As a person, I think if you find the right medication for you, it feels as though you’re not really taking medication. Which in itself is a problem as well because a lot of people with depression will just stop taking their medication and this is how it (the illness) cycles and continues.

Q: How would you describe your journey in living with depression?

A: Have you ever been to Wonderland? You know the Behemoth? The big roller coaster? That’s what my life is like. It’s very difficult to deal with something when you don’t have the coping mechanisms to deal with it straightaway.

It’s not just difficult for me; it’s difficult for everybody around me. I’m quite fine being depressed and staying in my room for days- I can lock the world out. But it’s not logical. It’s not conducive with my life.

There are days I could wake up and I just don’t feel like getting out of bed. Thankfully, my work is very good with mental health – I mean I would never call them and say ‘hey, I just don’t feel like coming into work today’ obviously, but there are a lot of fields of work where you can’t just stop.

Q: Stigma refers to negative attitudes (prejudice) and negative behaviour (discrimination) toward people with mental health problems. How did this affect you?

A: If it’s one thing I’ve had to deal with, it’s the stigma of mental health.

People don’t realize that it’s insulting sometimes when they say ‘oh, but you just need to smile and sit up’ or ‘just perk up’- it’s not like that. If I could just perk up I would obviously just perk up. And no problem, I can put on a smile.

But it’s not about just smiling. It’s much more than that; it’s much deeper than that. It’s about figuring out how to deal with those emotions and gathering as many tools as you need to combat different parts of your life.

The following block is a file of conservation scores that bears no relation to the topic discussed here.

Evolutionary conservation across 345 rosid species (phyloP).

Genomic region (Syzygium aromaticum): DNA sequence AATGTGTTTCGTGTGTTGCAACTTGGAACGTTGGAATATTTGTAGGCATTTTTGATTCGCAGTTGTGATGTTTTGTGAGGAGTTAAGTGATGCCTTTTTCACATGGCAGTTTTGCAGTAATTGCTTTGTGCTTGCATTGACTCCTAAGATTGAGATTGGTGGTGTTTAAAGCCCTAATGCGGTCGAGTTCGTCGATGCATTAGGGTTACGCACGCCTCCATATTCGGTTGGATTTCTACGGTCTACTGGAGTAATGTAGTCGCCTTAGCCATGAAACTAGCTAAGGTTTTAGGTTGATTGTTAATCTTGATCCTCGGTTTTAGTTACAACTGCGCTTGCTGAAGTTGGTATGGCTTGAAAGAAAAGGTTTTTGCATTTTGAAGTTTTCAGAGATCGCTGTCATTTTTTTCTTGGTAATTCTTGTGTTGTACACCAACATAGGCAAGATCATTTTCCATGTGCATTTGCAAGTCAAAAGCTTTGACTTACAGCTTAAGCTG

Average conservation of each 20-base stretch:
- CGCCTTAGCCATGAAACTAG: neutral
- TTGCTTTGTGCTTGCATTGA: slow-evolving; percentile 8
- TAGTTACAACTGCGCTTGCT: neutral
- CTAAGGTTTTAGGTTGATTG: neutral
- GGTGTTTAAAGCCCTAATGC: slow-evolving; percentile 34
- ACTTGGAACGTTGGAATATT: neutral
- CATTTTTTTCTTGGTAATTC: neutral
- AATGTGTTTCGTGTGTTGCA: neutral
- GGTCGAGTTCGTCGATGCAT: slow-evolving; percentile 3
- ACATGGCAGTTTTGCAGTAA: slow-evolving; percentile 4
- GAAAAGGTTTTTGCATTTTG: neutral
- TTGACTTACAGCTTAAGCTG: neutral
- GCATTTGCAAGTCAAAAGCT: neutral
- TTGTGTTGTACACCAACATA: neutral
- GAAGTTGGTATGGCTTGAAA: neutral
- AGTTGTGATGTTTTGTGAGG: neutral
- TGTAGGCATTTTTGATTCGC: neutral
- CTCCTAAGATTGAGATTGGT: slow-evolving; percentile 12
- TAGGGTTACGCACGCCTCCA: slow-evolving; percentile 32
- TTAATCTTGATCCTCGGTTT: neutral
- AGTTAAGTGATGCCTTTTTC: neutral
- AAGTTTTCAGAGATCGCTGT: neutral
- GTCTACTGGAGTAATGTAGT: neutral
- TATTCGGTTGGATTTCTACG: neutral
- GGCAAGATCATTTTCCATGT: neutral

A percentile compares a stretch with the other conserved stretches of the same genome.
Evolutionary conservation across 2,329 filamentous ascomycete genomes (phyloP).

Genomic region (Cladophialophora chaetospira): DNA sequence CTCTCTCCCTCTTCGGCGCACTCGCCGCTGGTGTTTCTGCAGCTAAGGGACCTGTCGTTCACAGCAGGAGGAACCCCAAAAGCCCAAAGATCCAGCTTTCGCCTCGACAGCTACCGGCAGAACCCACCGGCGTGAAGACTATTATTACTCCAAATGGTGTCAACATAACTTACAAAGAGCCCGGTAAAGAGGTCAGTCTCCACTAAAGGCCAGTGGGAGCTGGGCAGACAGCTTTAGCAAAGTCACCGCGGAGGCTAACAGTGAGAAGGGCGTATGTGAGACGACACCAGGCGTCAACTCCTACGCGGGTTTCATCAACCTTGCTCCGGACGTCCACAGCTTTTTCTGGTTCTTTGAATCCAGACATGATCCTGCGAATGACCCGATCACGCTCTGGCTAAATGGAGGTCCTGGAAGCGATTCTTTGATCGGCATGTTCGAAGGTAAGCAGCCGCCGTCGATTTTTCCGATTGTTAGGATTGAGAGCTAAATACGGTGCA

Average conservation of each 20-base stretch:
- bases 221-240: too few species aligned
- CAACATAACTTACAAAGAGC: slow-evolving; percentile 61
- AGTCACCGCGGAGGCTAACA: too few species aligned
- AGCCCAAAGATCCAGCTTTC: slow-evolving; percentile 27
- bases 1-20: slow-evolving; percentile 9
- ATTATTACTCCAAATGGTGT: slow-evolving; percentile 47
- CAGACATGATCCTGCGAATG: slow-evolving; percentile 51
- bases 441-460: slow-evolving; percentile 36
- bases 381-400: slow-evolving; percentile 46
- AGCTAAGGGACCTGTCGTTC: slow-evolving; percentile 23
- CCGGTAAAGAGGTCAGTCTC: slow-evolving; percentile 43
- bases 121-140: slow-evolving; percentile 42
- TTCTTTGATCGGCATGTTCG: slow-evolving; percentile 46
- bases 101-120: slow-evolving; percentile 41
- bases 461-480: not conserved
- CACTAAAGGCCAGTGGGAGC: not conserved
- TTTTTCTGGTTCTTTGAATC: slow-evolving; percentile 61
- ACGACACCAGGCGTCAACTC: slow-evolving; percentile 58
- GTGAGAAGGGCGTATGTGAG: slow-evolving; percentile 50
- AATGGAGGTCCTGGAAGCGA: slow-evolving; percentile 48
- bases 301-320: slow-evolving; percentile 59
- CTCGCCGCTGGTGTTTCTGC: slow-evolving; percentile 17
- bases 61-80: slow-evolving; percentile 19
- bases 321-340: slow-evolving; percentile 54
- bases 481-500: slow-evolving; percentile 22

Q: What advice would you give to help someone who may be at a difficult point in their life?

A: Go out and get help. Do what’s best for you; don’t just do what’s best for other people.

A therapist once said something to me: depression is like having a friend from childhood that you don’t really like but have to keep around. They come over, sleep on your couch for days at a time, never clean up after themselves and just suck everything out of you.

And that’s what depression is to me. So find that one mantra that you can say to yourself – this is not me, this is a part of me. And go get help. You will feel so much better when you’re around people who’ve dealt with it or can appreciate what you’re going through.

Q: Finally, what inspired you to share your story?

A: I like talking about it. I like people understanding and knowing that people with depression aren’t people who are mopey all the time. People with depression are often people like me who are outgoing and social, the ones who are always up for a good time.


For more information on CAN-BIND’s current research studies, click here.

Editors: Shane McInerney, MD, MB, MSc, MRCPsych, Andrew Kcomt, BScPhm.



What Can Music Do For Your Depression?

It has never been easier to listen to music. The distribution of music via Internet through smartphone apps or streaming services has dramatically changed the way people interact with music on a daily basis. Whether in the car, at work, at the gym, or while doing chores, people in general spend a lot of time listening to music.  New consumer research has shown that on average 68% of smartphone owners stream and listen to music for at least 45 minutes each day. Another survey revealed that 2 in 3 people listen to music in the workplace with the intention to boost mood and creativity.

The use of music for self-regulation of mood and emotions has been known for centuries, and has been the subject of scientific investigation over the past decades. With a growing understanding of the benefits of music on physical, psychological and psychosocial health, research about the application of music as a therapeutic tool in the treatment or management of mental health disorders – such as depression – is still in its preliminary stages.

Here are 3 different approaches where music has been used in research and therapy to promote health:

Neurologic Music Therapy: a research based treatment system using music and music elements for rehabilitation of brain and behaviour function by focusing primarily on cognitive, speech-language, and sensorimotor disorders. This therapeutic approach is administered by an accredited music therapist with a certificate in neurologic music therapy. The interventions consist of research-based therapeutic exercises to facilitate functional non-musical outcomes, and to train and retrain abilities in cognition and psychosocial function, speech and language, motor control, emotional growth, and social skills.